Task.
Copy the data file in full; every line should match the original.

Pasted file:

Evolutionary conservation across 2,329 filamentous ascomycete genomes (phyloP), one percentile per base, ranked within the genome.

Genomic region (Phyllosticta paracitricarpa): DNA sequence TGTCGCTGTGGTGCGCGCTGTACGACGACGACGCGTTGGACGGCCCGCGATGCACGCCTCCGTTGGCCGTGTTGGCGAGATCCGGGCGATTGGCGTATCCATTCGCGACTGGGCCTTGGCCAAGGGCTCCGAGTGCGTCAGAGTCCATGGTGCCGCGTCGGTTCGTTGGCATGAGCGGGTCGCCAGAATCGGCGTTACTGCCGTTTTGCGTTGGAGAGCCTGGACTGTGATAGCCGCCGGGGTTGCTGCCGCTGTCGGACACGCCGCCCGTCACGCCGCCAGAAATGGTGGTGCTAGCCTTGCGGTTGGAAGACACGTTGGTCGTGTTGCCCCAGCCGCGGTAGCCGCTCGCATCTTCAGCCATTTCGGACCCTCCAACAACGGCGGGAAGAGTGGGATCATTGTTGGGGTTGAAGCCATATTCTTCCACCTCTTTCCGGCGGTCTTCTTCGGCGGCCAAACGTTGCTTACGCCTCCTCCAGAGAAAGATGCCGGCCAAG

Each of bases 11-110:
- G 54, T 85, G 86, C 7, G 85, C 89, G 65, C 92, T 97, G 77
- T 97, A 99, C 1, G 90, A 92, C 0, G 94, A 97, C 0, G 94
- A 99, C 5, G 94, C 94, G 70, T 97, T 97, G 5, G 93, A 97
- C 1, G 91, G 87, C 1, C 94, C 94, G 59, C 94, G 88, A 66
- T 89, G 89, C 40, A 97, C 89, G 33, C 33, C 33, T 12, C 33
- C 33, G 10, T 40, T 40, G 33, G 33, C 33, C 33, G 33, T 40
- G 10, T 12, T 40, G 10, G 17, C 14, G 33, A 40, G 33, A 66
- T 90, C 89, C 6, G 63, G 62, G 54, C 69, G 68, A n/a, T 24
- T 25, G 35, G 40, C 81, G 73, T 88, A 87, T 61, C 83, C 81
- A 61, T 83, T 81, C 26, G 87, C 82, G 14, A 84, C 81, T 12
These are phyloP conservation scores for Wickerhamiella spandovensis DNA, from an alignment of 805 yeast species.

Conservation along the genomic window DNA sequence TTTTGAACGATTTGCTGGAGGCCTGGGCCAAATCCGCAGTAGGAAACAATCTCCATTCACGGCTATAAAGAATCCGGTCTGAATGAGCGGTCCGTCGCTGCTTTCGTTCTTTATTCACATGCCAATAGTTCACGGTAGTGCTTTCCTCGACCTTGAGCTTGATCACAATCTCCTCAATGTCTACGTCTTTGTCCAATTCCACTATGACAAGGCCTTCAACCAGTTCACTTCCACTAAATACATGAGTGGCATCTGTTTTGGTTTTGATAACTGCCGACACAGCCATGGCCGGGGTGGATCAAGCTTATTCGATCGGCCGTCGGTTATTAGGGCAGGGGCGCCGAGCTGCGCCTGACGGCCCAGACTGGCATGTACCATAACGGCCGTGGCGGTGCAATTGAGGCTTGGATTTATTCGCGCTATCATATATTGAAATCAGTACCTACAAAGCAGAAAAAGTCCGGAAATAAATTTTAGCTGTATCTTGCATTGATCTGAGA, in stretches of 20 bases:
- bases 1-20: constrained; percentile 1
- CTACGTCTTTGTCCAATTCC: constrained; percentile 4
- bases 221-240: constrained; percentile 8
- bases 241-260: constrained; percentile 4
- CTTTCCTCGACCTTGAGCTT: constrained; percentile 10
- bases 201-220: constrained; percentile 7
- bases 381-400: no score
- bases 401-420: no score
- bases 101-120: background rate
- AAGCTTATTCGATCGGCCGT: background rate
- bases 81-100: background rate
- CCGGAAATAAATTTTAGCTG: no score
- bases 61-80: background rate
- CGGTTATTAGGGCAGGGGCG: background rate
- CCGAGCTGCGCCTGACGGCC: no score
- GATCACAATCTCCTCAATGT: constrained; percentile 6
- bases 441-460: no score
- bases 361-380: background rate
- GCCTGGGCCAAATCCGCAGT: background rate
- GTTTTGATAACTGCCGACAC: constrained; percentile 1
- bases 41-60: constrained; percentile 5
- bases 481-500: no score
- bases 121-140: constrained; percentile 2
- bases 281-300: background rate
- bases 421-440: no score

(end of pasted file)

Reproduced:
Evolutionary conservation across 2,329 filamentous ascomycete genomes (phyloP), one percentile per base, ranked within the genome.

Genomic region (Phyllosticta paracitricarpa): DNA sequence TGTCGCTGTGGTGCGCGCTGTACGACGACGACGCGTTGGACGGCCCGCGATGCACGCCTCCGTTGGCCGTGTTGGCGAGATCCGGGCGATTGGCGTATCCATTCGCGACTGGGCCTTGGCCAAGGGCTCCGAGTGCGTCAGAGTCCATGGTGCCGCGTCGGTTCGTTGGCATGAGCGGGTCGCCAGAATCGGCGTTACTGCCGTTTTGCGTTGGAGAGCCTGGACTGTGATAGCCGCCGGGGTTGCTGCCGCTGTCGGACACGCCGCCCGTCACGCCGCCAGAAATGGTGGTGCTAGCCTTGCGGTTGGAAGACACGTTGGTCGTGTTGCCCCAGCCGCGGTAGCCGCTCGCATCTTCAGCCATTTCGGACCCTCCAACAACGGCGGGAAGAGTGGGATCATTGTTGGGGTTGAAGCCATATTCTTCCACCTCTTTCCGGCGGTCTTCTTCGGCGGCCAAACGTTGCTTACGCCTCCTCCAGAGAAAGATGCCGGCCAAG

Each of bases 11-110:
- G 54, T 85, G 86, C 7, G 85, C 89, G 65, C 92, T 97, G 77
- T 97, A 99, C 1, G 90, A 92, C 0, G 94, A 97, C 0, G 94
- A 99, C 5, G 94, C 94, G 70, T 97, T 97, G 5, G 93, A 97
- C 1, G 91, G 87, C 1, C 94, C 94, G 59, C 94, G 88, A 66
- T 89, G 89, C 40, A 97, C 89, G 33, C 33, C 33, T 12, C 33
- C 33, G 10, T 40, T 40, G 33, G 33, C 33, C 33, G 33, T 40
- G 10, T 12, T 40, G 10, G 17, C 14, G 33, A 40, G 33, A 66
- T 90, C 89, C 6, G 63, G 62, G 54, C 69, G 68, A n/a, T 24
- T 25, G 35, G 40, C 81, G 73, T 88, A 87, T 61, C 83, C 81
- A 61, T 83, T 81, C 26, G 87, C 82, G 14, A 84, C 81, T 12
These are phyloP conservation scores for Wickerhamiella spandovensis DNA, from an alignment of 805 yeast species.

Conservation along the genomic window DNA sequence TTTTGAACGATTTGCTGGAGGCCTGGGCCAAATCCGCAGTAGGAAACAATCTCCATTCACGGCTATAAAGAATCCGGTCTGAATGAGCGGTCCGTCGCTGCTTTCGTTCTTTATTCACATGCCAATAGTTCACGGTAGTGCTTTCCTCGACCTTGAGCTTGATCACAATCTCCTCAATGTCTACGTCTTTGTCCAATTCCACTATGACAAGGCCTTCAACCAGTTCACTTCCACTAAATACATGAGTGGCATCTGTTTTGGTTTTGATAACTGCCGACACAGCCATGGCCGGGGTGGATCAAGCTTATTCGATCGGCCGTCGGTTATTAGGGCAGGGGCGCCGAGCTGCGCCTGACGGCCCAGACTGGCATGTACCATAACGGCCGTGGCGGTGCAATTGAGGCTTGGATTTATTCGCGCTATCATATATTGAAATCAGTACCTACAAAGCAGAAAAAGTCCGGAAATAAATTTTAGCTGTATCTTGCATTGATCTGAGA, in stretches of 20 bases:
- bases 1-20: constrained; percentile 1
- CTACGTCTTTGTCCAATTCC: constrained; percentile 4
- bases 221-240: constrained; percentile 8
- bases 241-260: constrained; percentile 4
- CTTTCCTCGACCTTGAGCTT: constrained; percentile 10
- bases 201-220: constrained; percentile 7
- bases 381-400: no score
- bases 401-420: no score
- bases 101-120: background rate
- AAGCTTATTCGATCGGCCGT: background rate
- bases 81-100: background rate
- CCGGAAATAAATTTTAGCTG: no score
- bases 61-80: background rate
- CGGTTATTAGGGCAGGGGCG: background rate
- CCGAGCTGCGCCTGACGGCC: no score
- GATCACAATCTCCTCAATGT: constrained; percentile 6
- bases 441-460: no score
- bases 361-380: background rate
- GCCTGGGCCAAATCCGCAGT: background rate
- GTTTTGATAACTGCCGACAC: constrained; percentile 1
- bases 41-60: constrained; percentile 5
- bases 481-500: no score
- bases 121-140: constrained; percentile 2
- bases 281-300: background rate
- bases 421-440: no score